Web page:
Rihanna, Good Girl Gone Bad: Reloaded
Sleek and supernatural, but just the beginning
Rihanna didn't need a full three minutes to conquer the world in 2007, she only needed two syllables: "Ella. Ella. Ella." That song, written by Pop-n-B geniuses The-Dream and Tricky Stewart, pushed her firmly past the coquettish Calypso-lite naïf who sleepwalked her way through "Pon De Replay" and gave her the one thing any proper pop star needs: a personality. The Rihanna on Good Girl Gone Bad is not to be trifled with. She burns her boyfriend's clothes on the ice-cold Knife-lite "Breaking Dishes" just because he gets home late; she demands satisfaction with a snarl from her paramour on the savvy "Blue Monday" update "Shut Up and Drive," getting a staggering amount of mileage out of a single-entendre auto metaphor — "Can you handle the curves? Can you run all the lights?" — in the process. And "Lemme Get That," with its crackerjack marching band backbeat and schoolyard chant chorus plays like her attempt at rewriting Shirley Ellis's "Clapping Song" (It opens with her coyly asking her man, "I got a house, but I need new furniture/ Why spend mine when I can spend yours?")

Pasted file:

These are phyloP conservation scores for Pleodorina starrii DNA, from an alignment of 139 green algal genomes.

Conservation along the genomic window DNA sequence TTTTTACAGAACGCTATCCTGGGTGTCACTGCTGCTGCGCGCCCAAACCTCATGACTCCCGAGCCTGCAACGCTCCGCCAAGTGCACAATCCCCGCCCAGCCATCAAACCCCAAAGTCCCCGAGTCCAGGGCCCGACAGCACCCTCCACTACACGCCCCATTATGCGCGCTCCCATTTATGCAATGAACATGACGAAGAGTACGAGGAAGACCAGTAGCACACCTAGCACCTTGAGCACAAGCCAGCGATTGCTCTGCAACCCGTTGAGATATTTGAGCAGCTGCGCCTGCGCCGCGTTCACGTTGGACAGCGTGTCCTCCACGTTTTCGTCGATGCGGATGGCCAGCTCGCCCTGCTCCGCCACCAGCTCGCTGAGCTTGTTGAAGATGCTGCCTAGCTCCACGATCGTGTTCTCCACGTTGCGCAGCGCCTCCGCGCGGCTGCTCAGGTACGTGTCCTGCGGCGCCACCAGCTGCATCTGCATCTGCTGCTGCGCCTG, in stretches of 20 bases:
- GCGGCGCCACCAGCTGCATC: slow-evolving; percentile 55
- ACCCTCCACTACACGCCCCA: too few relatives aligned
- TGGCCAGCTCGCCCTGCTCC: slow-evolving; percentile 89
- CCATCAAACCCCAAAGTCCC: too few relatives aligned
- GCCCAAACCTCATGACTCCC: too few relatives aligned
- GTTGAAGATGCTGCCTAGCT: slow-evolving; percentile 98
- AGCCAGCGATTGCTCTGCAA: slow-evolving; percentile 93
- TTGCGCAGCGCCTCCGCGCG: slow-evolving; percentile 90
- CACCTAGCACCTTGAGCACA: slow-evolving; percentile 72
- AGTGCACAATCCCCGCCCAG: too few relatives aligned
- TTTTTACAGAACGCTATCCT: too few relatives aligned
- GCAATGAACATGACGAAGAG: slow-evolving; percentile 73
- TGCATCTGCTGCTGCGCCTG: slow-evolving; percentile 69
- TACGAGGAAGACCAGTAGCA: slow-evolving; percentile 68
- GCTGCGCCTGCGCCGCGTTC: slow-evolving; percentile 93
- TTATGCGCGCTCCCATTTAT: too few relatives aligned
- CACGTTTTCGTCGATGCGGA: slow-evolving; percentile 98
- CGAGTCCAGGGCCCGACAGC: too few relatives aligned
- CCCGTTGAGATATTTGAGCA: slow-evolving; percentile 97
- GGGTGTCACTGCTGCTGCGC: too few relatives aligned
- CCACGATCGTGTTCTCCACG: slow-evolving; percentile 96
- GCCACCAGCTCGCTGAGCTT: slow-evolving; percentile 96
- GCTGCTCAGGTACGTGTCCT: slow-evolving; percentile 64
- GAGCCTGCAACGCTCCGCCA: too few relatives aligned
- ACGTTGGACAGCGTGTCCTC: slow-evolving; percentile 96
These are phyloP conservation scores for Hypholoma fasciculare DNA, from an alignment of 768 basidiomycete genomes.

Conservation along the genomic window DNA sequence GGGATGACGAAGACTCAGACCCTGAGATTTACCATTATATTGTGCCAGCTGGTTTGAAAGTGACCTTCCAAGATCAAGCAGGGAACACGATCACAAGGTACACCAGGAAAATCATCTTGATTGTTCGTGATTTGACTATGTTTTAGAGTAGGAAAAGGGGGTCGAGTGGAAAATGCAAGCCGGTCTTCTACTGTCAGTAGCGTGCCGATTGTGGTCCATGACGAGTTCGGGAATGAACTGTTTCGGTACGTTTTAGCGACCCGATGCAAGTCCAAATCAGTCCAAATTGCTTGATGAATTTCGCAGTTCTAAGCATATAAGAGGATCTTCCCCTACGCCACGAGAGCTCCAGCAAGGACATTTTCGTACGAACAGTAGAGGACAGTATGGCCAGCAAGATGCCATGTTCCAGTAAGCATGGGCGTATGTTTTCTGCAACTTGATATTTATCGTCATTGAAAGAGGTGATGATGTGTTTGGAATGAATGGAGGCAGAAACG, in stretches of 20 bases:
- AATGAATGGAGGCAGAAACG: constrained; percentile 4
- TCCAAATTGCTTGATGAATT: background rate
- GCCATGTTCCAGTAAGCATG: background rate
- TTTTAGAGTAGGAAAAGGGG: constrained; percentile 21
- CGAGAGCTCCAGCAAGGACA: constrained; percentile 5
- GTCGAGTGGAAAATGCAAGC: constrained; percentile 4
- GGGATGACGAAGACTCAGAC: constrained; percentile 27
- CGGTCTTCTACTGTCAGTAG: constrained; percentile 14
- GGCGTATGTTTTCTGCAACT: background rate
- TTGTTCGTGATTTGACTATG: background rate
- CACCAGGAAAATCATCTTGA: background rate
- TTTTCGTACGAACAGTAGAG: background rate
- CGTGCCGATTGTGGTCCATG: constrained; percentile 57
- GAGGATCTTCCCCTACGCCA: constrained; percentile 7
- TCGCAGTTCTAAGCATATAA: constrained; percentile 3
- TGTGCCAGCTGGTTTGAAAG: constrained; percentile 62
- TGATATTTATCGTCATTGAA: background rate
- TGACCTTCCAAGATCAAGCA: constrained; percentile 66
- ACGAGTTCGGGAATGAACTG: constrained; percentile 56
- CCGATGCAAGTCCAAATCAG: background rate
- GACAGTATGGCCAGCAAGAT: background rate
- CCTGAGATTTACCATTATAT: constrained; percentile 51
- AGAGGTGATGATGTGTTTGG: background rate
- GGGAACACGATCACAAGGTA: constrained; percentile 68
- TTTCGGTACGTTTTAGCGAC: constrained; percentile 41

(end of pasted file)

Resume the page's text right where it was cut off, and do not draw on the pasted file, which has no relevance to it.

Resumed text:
Good Girl's uber-futurist production, and the way it's so fully suited to Rihanna's Robo Dominatrix vocal approach — is a big reason the record works so well. Good Girl is all blue-light electronics and primal throb, 25th-century pop music in the here and now. Even that breakthrough inescapable first single sounds like something sleek and supernatural, those medicine ball drums colliding with the latticework of synths and Rihanna sticking on the title like a glitchy Speak & Spell. The album's strangest moment is the slow-crawl "Question Existing," the kind of menacing black-and-blue sex ode that Depeche Mode used to write. "Who am I living for?" she asks on the chorus, "Is this my limit?" As the ensuing years would prove, the answer was: no. This is just the beginning.